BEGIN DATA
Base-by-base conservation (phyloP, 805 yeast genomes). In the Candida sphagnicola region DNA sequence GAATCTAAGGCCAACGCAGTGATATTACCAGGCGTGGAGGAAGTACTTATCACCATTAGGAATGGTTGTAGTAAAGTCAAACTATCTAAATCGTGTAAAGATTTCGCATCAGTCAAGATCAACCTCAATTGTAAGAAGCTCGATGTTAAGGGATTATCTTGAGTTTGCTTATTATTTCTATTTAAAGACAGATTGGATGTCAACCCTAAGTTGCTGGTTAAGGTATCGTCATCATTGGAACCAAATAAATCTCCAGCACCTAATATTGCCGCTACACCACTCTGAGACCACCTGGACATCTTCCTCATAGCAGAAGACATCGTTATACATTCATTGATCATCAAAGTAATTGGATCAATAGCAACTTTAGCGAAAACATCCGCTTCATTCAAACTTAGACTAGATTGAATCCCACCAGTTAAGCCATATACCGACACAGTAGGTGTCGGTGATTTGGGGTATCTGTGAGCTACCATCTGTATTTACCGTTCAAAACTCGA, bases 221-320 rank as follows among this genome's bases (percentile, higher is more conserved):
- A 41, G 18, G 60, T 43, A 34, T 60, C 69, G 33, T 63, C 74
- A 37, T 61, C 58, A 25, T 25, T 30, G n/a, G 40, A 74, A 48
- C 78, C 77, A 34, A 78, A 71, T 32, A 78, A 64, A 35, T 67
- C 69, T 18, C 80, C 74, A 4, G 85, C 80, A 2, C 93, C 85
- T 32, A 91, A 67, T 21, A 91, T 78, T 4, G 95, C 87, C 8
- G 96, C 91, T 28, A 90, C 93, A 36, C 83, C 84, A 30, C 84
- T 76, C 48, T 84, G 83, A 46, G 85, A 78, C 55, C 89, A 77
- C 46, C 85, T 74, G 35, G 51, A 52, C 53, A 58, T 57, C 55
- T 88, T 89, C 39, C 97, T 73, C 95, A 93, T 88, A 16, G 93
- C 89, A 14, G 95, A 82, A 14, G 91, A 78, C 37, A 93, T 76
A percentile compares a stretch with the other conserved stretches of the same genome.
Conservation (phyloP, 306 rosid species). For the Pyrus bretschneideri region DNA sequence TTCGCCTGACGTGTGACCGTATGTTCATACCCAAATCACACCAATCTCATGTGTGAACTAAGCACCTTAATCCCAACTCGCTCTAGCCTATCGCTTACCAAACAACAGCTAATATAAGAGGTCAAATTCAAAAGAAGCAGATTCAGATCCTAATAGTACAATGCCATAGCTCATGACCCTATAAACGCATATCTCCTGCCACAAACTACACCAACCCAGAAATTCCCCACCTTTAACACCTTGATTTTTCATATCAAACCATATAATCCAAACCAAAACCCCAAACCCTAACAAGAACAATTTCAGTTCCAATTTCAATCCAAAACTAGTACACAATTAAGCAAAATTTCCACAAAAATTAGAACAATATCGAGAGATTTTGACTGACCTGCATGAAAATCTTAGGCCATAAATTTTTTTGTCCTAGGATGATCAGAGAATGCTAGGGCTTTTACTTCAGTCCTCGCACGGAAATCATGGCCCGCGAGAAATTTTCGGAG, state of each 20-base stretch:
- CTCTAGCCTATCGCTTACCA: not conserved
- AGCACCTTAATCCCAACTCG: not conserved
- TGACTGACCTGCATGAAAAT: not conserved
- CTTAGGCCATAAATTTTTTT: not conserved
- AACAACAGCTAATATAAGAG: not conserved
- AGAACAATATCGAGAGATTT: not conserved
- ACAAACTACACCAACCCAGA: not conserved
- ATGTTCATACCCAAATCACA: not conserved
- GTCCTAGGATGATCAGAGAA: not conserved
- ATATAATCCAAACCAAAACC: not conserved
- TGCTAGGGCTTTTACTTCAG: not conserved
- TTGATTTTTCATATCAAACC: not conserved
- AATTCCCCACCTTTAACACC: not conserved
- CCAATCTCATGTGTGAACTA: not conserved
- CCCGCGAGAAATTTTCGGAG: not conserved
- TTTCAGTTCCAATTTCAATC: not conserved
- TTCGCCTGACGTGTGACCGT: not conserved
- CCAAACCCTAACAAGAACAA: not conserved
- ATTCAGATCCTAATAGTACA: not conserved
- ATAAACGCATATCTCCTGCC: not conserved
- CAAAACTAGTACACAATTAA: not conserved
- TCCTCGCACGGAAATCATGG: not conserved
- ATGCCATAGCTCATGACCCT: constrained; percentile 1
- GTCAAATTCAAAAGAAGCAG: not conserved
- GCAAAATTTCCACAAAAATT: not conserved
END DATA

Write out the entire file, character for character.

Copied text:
Base-by-base conservation (phyloP, 805 yeast genomes). In the Candida sphagnicola region DNA sequence GAATCTAAGGCCAACGCAGTGATATTACCAGGCGTGGAGGAAGTACTTATCACCATTAGGAATGGTTGTAGTAAAGTCAAACTATCTAAATCGTGTAAAGATTTCGCATCAGTCAAGATCAACCTCAATTGTAAGAAGCTCGATGTTAAGGGATTATCTTGAGTTTGCTTATTATTTCTATTTAAAGACAGATTGGATGTCAACCCTAAGTTGCTGGTTAAGGTATCGTCATCATTGGAACCAAATAAATCTCCAGCACCTAATATTGCCGCTACACCACTCTGAGACCACCTGGACATCTTCCTCATAGCAGAAGACATCGTTATACATTCATTGATCATCAAAGTAATTGGATCAATAGCAACTTTAGCGAAAACATCCGCTTCATTCAAACTTAGACTAGATTGAATCCCACCAGTTAAGCCATATACCGACACAGTAGGTGTCGGTGATTTGGGGTATCTGTGAGCTACCATCTGTATTTACCGTTCAAAACTCGA, bases 221-320 rank as follows among this genome's bases (percentile, higher is more conserved):
- A 41, G 18, G 60, T 43, A 34, T 60, C 69, G 33, T 63, C 74
- A 37, T 61, C 58, A 25, T 25, T 30, G n/a, G 40, A 74, A 48
- C 78, C 77, A 34, A 78, A 71, T 32, A 78, A 64, A 35, T 67
- C 69, T 18, C 80, C 74, A 4, G 85, C 80, A 2, C 93, C 85
- T 32, A 91, A 67, T 21, A 91, T 78, T 4, G 95, C 87, C 8
- G 96, C 91, T 28, A 90, C 93, A 36, C 83, C 84, A 30, C 84
- T 76, C 48, T 84, G 83, A 46, G 85, A 78, C 55, C 89, A 77
- C 46, C 85, T 74, G 35, G 51, A 52, C 53, A 58, T 57, C 55
- T 88, T 89, C 39, C 97, T 73, C 95, A 93, T 88, A 16, G 93
- C 89, A 14, G 95, A 82, A 14, G 91, A 78, C 37, A 93, T 76
A percentile compares a stretch with the other conserved stretches of the same genome.
Conservation (phyloP, 306 rosid species). For the Pyrus bretschneideri region DNA sequence TTCGCCTGACGTGTGACCGTATGTTCATACCCAAATCACACCAATCTCATGTGTGAACTAAGCACCTTAATCCCAACTCGCTCTAGCCTATCGCTTACCAAACAACAGCTAATATAAGAGGTCAAATTCAAAAGAAGCAGATTCAGATCCTAATAGTACAATGCCATAGCTCATGACCCTATAAACGCATATCTCCTGCCACAAACTACACCAACCCAGAAATTCCCCACCTTTAACACCTTGATTTTTCATATCAAACCATATAATCCAAACCAAAACCCCAAACCCTAACAAGAACAATTTCAGTTCCAATTTCAATCCAAAACTAGTACACAATTAAGCAAAATTTCCACAAAAATTAGAACAATATCGAGAGATTTTGACTGACCTGCATGAAAATCTTAGGCCATAAATTTTTTTGTCCTAGGATGATCAGAGAATGCTAGGGCTTTTACTTCAGTCCTCGCACGGAAATCATGGCCCGCGAGAAATTTTCGGAG, state of each 20-base stretch:
- CTCTAGCCTATCGCTTACCA: not conserved
- AGCACCTTAATCCCAACTCG: not conserved
- TGACTGACCTGCATGAAAAT: not conserved
- CTTAGGCCATAAATTTTTTT: not conserved
- AACAACAGCTAATATAAGAG: not conserved
- AGAACAATATCGAGAGATTT: not conserved
- ACAAACTACACCAACCCAGA: not conserved
- ATGTTCATACCCAAATCACA: not conserved
- GTCCTAGGATGATCAGAGAA: not conserved
- ATATAATCCAAACCAAAACC: not conserved
- TGCTAGGGCTTTTACTTCAG: not conserved
- TTGATTTTTCATATCAAACC: not conserved
- AATTCCCCACCTTTAACACC: not conserved
- CCAATCTCATGTGTGAACTA: not conserved
- CCCGCGAGAAATTTTCGGAG: not conserved
- TTTCAGTTCCAATTTCAATC: not conserved
- TTCGCCTGACGTGTGACCGT: not conserved
- CCAAACCCTAACAAGAACAA: not conserved
- ATTCAGATCCTAATAGTACA: not conserved
- ATAAACGCATATCTCCTGCC: not conserved
- CAAAACTAGTACACAATTAA: not conserved
- TCCTCGCACGGAAATCATGG: not conserved
- ATGCCATAGCTCATGACCCT: constrained; percentile 1
- GTCAAATTCAAAAGAAGCAG: not conserved
- GCAAAATTTCCACAAAAATT: not conserved